This is a guest article about autism written by Jill:
It has been bothering me about how to approach the subject of Autism on holiday and it was while leafing through my latest copy of the National Autistic Society Magazine that inspiration struck.
If we learned the appropriate language response for saying “My child is not naughty, they have Autism” or similar our life would probably be a lot more simple when planning holidays.
How can we be expected to cope with other holiday makers staring at our children and local people tut-tutting us when our kids have a meltdown due to their routines being disturbed or the feel of sand in their toes?
So while planning a trip abroad with your ASD child in mind what should you consider?
- Perhaps learning a few ASD phrases
- Planning out the right type of accommodation that suits your child
- Forgetting the idea of a relaxing holiday and planning activities and putting in a holiday routine
- Having somewhere quiet for your child to feel safe in to do his/her special ‘stimming’ behaviours
- Taking plenty of your child favourite toys or DVD’s and a travel DVD player
These are essentials in travel and can make the difference to your child’s behaviour and to the general holiday experience.
Lanzarote offers the ASD traveller many options when it comes to accommodation. There are disabled friendly hotels and apartments, small hotels and apartments that are child friendly and yet quiet, there are action packed hotels and apartments that offer constant entertainment and food. There is definitely something to suit your needs.
Restaurants are always extremely welcoming and happy to help with food options. Baring in mind the usually restricted diets of ASD children there is always the option of chicken and chips, chicken nuggets and even a McDonalds! Some restaurants are now offering gluten free food, and as a fellow lactose intolerant I can guarantee there are many suitable meals to be found. In fact I love travelling to Lanzarote as I can eat out in most places!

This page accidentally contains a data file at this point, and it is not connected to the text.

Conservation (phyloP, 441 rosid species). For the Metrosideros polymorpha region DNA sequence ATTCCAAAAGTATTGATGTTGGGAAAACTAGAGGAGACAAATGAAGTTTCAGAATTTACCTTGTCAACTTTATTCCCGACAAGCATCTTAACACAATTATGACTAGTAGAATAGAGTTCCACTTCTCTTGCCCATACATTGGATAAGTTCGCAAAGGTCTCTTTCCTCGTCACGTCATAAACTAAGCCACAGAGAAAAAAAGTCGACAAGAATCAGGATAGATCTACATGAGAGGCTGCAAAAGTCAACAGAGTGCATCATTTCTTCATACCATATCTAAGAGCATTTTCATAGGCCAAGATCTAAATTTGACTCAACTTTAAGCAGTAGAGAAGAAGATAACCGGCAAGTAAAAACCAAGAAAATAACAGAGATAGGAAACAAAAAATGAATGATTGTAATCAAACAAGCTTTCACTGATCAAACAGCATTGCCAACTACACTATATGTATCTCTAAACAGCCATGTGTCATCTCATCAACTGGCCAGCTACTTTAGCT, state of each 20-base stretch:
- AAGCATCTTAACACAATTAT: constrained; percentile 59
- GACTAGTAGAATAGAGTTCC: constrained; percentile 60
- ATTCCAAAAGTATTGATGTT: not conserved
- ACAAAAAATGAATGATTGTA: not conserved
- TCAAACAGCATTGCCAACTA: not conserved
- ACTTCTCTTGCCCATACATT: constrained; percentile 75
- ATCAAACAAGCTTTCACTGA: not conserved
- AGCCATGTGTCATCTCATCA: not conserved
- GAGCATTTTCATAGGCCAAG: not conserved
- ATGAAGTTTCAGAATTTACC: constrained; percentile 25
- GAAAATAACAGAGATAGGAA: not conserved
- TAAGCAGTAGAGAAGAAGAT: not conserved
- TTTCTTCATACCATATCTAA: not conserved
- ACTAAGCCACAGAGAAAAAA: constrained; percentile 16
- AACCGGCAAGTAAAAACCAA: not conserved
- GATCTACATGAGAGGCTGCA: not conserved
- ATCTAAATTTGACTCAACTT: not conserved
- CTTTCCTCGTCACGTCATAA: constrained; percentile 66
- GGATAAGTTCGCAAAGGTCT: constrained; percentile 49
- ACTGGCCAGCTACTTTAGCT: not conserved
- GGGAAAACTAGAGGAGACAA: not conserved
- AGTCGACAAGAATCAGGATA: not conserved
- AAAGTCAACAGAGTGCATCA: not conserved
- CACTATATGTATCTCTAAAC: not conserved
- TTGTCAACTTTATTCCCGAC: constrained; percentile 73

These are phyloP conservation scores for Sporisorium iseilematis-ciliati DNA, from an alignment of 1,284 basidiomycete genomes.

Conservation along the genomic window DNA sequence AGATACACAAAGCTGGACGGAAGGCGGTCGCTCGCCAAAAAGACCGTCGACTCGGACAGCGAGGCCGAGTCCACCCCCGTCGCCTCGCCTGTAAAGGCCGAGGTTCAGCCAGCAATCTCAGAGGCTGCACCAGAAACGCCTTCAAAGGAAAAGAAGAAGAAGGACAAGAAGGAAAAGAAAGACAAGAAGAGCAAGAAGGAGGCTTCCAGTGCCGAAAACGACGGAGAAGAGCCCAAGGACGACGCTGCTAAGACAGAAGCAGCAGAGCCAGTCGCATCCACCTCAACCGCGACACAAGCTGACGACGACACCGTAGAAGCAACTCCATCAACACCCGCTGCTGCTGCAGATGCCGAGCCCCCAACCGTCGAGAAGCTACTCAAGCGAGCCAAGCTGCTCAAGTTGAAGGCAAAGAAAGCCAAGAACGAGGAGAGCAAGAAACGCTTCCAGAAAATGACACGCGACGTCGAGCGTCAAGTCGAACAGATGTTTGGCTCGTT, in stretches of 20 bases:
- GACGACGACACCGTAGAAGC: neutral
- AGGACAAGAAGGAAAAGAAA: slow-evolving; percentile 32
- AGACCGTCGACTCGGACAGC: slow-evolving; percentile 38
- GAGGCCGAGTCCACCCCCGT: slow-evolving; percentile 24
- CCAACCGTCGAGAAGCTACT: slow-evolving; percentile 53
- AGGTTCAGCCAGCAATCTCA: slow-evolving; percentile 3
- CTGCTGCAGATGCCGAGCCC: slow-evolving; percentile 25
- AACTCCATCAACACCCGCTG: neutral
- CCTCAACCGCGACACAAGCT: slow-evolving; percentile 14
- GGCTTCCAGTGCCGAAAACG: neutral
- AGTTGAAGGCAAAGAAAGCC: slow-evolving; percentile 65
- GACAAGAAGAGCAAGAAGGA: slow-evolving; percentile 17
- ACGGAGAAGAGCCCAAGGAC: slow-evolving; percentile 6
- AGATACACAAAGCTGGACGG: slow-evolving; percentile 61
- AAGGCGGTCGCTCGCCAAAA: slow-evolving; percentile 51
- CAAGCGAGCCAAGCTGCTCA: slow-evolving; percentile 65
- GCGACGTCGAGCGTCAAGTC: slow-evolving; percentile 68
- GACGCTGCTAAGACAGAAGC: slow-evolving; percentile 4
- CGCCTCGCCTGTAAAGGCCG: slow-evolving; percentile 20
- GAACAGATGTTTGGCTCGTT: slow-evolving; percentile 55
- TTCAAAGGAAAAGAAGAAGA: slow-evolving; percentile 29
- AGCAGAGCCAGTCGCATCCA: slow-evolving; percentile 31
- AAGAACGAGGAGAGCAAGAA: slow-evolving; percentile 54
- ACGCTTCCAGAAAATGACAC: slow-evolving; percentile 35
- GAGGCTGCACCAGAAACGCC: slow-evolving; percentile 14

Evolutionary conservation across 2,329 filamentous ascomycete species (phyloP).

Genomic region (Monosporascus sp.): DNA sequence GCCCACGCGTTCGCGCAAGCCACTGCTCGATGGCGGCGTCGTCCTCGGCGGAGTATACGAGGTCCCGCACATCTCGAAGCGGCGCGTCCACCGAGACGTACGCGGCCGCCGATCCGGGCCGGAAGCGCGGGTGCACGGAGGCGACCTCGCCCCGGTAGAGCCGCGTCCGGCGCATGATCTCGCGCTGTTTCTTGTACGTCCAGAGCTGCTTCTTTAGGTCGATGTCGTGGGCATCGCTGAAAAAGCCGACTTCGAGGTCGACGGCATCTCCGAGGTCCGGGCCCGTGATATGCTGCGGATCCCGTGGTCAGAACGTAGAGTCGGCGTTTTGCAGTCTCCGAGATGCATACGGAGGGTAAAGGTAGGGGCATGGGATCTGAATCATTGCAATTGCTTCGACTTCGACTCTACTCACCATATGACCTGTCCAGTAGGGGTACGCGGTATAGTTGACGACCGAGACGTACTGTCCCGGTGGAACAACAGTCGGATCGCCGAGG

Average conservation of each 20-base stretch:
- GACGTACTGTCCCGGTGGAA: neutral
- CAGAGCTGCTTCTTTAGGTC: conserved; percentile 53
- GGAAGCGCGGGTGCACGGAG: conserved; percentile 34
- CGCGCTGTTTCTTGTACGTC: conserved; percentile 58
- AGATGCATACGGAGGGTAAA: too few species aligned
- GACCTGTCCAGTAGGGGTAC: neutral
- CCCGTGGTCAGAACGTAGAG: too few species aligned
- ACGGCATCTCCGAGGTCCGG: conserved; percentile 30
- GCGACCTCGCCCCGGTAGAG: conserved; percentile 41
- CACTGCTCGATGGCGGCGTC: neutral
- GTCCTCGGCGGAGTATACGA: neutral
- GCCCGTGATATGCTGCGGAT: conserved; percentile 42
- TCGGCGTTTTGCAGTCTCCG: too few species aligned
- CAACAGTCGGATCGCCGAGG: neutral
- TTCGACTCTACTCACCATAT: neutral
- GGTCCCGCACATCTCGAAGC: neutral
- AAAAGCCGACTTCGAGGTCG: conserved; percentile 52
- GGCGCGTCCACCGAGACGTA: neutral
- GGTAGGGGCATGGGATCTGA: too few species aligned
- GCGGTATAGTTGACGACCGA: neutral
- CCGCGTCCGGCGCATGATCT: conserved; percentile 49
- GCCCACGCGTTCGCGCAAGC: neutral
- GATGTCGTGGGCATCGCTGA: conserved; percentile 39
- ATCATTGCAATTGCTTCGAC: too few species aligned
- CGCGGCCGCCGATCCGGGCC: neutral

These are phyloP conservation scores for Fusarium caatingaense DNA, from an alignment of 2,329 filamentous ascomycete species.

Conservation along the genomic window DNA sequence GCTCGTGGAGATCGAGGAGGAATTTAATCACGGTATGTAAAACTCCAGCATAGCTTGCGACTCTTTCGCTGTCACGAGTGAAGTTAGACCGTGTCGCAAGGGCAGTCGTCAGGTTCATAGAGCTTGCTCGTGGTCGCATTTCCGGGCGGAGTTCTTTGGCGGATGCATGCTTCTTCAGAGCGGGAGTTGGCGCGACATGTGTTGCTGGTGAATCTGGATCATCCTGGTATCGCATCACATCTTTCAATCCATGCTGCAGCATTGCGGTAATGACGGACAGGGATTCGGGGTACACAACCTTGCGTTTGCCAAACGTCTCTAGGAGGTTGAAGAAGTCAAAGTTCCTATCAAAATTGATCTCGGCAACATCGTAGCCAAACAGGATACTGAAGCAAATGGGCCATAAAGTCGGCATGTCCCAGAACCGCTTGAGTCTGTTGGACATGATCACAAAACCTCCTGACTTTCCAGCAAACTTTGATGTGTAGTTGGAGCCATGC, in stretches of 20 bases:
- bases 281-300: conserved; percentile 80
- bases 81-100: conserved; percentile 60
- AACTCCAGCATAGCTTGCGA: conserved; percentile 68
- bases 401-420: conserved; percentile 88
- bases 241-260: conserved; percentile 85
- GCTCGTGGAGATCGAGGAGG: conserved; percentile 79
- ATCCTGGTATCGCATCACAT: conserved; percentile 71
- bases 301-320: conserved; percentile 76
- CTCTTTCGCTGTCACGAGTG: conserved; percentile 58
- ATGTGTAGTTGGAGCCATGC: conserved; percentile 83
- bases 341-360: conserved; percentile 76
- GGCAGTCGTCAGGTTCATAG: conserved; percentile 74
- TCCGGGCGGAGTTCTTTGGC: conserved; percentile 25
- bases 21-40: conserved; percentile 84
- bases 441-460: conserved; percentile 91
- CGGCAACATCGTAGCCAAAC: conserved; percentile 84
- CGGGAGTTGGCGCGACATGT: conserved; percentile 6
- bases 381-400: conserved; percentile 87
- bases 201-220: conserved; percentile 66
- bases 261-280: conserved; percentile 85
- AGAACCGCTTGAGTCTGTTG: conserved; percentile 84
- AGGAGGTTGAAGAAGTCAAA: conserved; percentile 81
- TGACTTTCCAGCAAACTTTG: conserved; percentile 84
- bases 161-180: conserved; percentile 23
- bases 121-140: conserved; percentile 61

The supermarkets are fabulous and most of the larger ones offer soya products or lactose free products and have a great selection of gluten free cakes and bakes. If all else fails the Pharmacies are usually very good options for finding gf/cf foods.
So here are a few little Spanish phrases that may help you on your holiday
No butter – sin mantequilla
No dairy – sin productos lácteos por favour
No milk – sin leche
No cheese – sin queso
No gluten – sin gluten
No wheat – sin trigo
My child is autistic – mi hijo es autista
My son is not naughty, he is autistic – mi hijo no es malo, es autista
My daughter is not naughty, she is autistic – mi hija no es malo, que es autista
Perhaps the most used phrase would be…
I’m sorry, my child is autistic – lo siento mi hijo es autisto.
I think the last phrase would be the most often used – in cases of going in restaurants, shops and even in the hotel and apartments.
However, also research the other nationalities of travellers who may be in the area too. For example if there are a lot of German tourists staying within the same complex, it may be worthwhile knowing the odd German phrase too.
My son is not being naughty. He is a child with autism. Please show some understanding.
“Mein sohn ist nicht frech. Er hat autismus. Bitte zeigen Sie etwas verstandnis und mitgefuhl”
My daughter is not being naughty. She is a child with autism. Please show some understanding.
“Meine tochter is nicht frech. Sie hat autismus. Bitte zeigen sie etwas vertandnis und mitgefuhl.”
National Autistic Magazine March 2012 (Pg 43)
Covering as much information as possible before going on holiday may sound daunting, but in the long run may pay dividends.
More reading: Gluten free eating in Lanzarote.